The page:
The couple has options, unlike others in this situation. The mortgage is paid off, and they never had to make a flood insurance claim, so they can risk not carrying flood insurance, the couple said. The worst flooding they experienced was during the "No Name Storm" of 1993, which brought water up close to their porch, but the home didn't sustain any damage, John Johnson said. The retirees own two other homes, one in north Florida and another in North Carolina that they can go to if anything ever happens to their Holmes Beach residence.
"We got it covered for floods," said Sue Johnson, laughing.
Realtors are scrambling to make sense of it all, too.
"I don't think necessarily all the Realtors have a handle on that yet," said Linda Formella, a Realtor with Keller Williams in Manatee County.
Florida Realtors, their statewide association, is keeping a close watch on the changes. President Dean Asher met with the governor's cabinet last week to urge his office to lobby Congress to stop the law from taking effect any further. Seasonal homeowners saw the first of their rate increases starting this year in January.
"We believe the reforms will have a detrimental impact on the entire economy of Florida, including existing homeowners and those who want to buy Florida's properties," Asher told the governor's cabinet, which includes Attorney General Pam Bondi, Chief Financial Officer Jeff Atwater and Commissioner of Agriculture Adam Putnam.
"Most sections of the bill relating to rate changes have what you and I would call a 'glidepath' or 'phase in' to actuarial soundness -- similar to what we have done successfully here in Florida with Citizens Property Insurance Corporation," Asher said. "Where there is not a glidepath specified in the flood reform act is for the new homebuyer.
"This reform measure will, in effect, lock current homeowners into their property," he predicted. "Homeowners won't be able to sell because no one will be able to afford to buy after they learn what the flood insurance premium will be."
St. Petersburg Rep. Dwight Dudley is asking for a special session in the Florida Legislature to send a message to Congress to delay the implementation of the rates. Dudley points out that it's not just beachfront properties that will be affected.
"This law impacts not only those residing in coastal communities, but also owners of older homes in low-lying areas," Dudley said. "Bankrupting individuals and communities is unnecessary and counterproductive to our economic recovery and will have long-term dramatic impacts on the construction, insurance, banking and real estate markets, as well as the property tax revenues of state and local governments."
Dudley thinks the act could be better implemented if spread out over a 10-year period instead of five years, and to cap increases at 10 percent instead of 20 percent.
Creativity out of chaos
Buyers and sellers are being creative trying to deal with the changes.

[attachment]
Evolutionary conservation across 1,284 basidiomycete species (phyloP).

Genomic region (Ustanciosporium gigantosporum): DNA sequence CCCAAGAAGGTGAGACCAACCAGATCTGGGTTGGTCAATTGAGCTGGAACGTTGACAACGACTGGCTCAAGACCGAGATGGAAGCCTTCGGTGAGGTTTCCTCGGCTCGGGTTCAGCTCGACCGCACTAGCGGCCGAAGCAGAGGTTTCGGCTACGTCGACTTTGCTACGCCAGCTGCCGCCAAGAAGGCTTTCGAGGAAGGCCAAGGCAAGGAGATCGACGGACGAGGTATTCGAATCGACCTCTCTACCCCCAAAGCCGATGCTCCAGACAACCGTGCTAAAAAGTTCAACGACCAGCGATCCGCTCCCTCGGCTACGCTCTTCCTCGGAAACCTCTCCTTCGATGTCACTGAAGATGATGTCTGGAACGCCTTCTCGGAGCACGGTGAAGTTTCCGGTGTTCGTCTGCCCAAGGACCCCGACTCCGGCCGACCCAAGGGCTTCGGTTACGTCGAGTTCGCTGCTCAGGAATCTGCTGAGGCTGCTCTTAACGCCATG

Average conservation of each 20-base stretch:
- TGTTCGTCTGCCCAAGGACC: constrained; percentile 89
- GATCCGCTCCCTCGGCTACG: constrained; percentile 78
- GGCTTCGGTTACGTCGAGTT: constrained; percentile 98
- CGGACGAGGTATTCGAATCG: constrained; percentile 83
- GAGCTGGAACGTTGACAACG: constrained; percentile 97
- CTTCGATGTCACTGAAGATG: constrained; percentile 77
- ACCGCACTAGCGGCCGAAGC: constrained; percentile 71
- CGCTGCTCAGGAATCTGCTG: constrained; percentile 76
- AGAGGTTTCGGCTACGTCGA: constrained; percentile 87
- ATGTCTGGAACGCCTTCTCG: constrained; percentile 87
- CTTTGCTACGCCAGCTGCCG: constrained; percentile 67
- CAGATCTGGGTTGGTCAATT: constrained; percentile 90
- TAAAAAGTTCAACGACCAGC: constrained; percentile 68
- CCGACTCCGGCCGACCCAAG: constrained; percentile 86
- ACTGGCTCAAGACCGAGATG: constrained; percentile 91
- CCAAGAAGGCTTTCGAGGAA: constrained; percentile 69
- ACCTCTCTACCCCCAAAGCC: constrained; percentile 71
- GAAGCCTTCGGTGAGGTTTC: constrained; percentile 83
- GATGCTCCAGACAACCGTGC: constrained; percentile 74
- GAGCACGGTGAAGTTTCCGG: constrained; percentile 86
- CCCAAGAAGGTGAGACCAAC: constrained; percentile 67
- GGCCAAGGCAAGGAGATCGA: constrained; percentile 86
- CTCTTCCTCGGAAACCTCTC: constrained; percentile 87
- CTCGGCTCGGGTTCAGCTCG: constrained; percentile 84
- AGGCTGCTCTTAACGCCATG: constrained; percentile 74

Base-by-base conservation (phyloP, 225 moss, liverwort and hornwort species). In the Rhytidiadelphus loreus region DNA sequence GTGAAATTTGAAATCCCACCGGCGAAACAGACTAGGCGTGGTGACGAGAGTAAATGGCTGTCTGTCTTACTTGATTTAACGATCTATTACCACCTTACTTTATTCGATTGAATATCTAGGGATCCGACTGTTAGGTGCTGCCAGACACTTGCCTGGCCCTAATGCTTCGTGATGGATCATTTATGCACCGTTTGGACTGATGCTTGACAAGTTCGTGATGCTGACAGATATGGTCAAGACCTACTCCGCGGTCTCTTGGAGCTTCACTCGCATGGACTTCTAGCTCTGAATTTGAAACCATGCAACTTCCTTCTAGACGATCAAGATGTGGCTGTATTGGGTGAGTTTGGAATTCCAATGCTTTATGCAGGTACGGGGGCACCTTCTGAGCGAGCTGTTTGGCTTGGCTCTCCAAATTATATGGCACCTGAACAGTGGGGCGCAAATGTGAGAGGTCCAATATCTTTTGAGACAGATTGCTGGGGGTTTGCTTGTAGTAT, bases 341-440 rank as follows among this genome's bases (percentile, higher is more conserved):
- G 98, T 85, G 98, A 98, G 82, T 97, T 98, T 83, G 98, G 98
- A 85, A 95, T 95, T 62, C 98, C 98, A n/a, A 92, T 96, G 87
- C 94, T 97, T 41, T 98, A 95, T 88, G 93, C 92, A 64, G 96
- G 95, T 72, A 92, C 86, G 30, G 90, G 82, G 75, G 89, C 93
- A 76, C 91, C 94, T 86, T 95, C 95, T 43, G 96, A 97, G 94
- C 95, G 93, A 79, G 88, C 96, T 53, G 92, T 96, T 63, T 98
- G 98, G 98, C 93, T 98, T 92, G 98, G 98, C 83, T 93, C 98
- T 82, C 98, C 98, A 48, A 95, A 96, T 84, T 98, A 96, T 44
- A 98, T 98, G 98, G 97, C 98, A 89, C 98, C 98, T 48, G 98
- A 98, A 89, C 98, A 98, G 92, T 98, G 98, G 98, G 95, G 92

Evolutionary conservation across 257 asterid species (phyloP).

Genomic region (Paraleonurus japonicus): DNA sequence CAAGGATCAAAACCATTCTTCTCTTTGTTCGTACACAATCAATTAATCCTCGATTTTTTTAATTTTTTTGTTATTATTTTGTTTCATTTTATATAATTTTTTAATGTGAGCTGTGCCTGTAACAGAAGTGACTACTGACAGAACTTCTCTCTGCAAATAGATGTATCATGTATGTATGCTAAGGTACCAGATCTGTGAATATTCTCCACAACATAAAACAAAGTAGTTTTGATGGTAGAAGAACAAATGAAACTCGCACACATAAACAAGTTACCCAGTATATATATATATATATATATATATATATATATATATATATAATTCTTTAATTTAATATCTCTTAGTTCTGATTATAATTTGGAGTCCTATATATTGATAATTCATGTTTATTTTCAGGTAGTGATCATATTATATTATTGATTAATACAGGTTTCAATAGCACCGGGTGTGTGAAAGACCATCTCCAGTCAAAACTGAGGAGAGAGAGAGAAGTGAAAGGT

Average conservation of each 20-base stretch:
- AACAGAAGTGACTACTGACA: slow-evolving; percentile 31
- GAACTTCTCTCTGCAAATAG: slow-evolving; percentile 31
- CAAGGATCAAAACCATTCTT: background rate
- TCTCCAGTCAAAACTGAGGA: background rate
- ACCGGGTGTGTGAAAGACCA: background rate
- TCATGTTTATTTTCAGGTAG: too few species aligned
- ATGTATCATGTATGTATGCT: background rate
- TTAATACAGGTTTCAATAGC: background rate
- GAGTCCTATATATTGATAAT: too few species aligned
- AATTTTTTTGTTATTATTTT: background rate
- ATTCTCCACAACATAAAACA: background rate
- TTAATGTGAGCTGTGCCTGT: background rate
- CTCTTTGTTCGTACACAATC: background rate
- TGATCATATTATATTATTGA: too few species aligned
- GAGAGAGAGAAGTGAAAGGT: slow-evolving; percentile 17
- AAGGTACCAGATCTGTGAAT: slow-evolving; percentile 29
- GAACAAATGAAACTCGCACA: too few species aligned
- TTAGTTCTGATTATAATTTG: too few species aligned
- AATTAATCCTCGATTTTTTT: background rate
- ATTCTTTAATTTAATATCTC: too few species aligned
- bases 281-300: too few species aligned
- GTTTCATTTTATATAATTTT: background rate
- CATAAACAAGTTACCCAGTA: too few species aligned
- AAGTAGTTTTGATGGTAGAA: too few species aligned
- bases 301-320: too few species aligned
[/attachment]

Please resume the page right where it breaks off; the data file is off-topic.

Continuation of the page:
Some prospective homebuyers are already trying to protect themselves, putting a clause in their contract that allows extra time to investigate what flood insurance would cost, Formella said. Under contract terms, if the increase hits a certain percentage, the buyer would be able to back out.
John Laurie, agency executive for BB&T Insurance Services, has seen some Realtors discount homes 15 to 20 percent to help offset the flood insurance increase on the property. People buying homes after July 2012 were able to take advantage of the old rates, but on Oct. 1, they're going to start paying the higher prices as soon as their policy is up for renewal. Homeowners who bought before July 2012 will see the rate hikes phased in over five years.
"They were able to close on a home transaction for, say, $1,880 for flood insurance, and at renewal they're getting killed getting $8,000 bills," Laurie said.
Redevelopment offers investment opportunities to side-step flood insurance, Laurie said. Extreme examples could include the option to raze homes on the islands or inland that don't receive favorable rates because of the home's construction and rebuild to meet criteria.
That option concerns Chappie, who is waiting to see how much his rates will increase.
"It could change the whole character, the look of the island communities, not to mention the mainland communities," Chappie said. "It's happening right now with newer construction being elevated, but it's unfortunate that we could lose older structures that are on the ground."
Some homeowners will be forced to sell and move off the island, he said, especially if their retirement nest egg is whittled away by the increases.
"People are going to be forced to make a decision -- a life changing decision," he said.
Cash buyers have upper hand
Cash buyers will again have an advantage in Florida's coastal areas because if they avoid a mortgage, they won't have to buy flood insurance.
Different scenarios will start to rise, Laurie said. A private investor might loan $250,000 to purchase the land to gain value while the buyer funds the construction. That would be permissible because lenders that aren't federally approved aren't required to have flood insurance, Laurie said.
"I think there's some creativity that will start to happen," he said.
Despite the financial barriers with flood insurance people will try to find ways to live on the waterfront.
"People always want to live near water," Formella said. "It's in our DNA to be near water, and people will always find a way to make that happen."
Charles Schelle, business reporter, can be reached at 941-745-7095. Follow him on Twitter @ImYourChuck.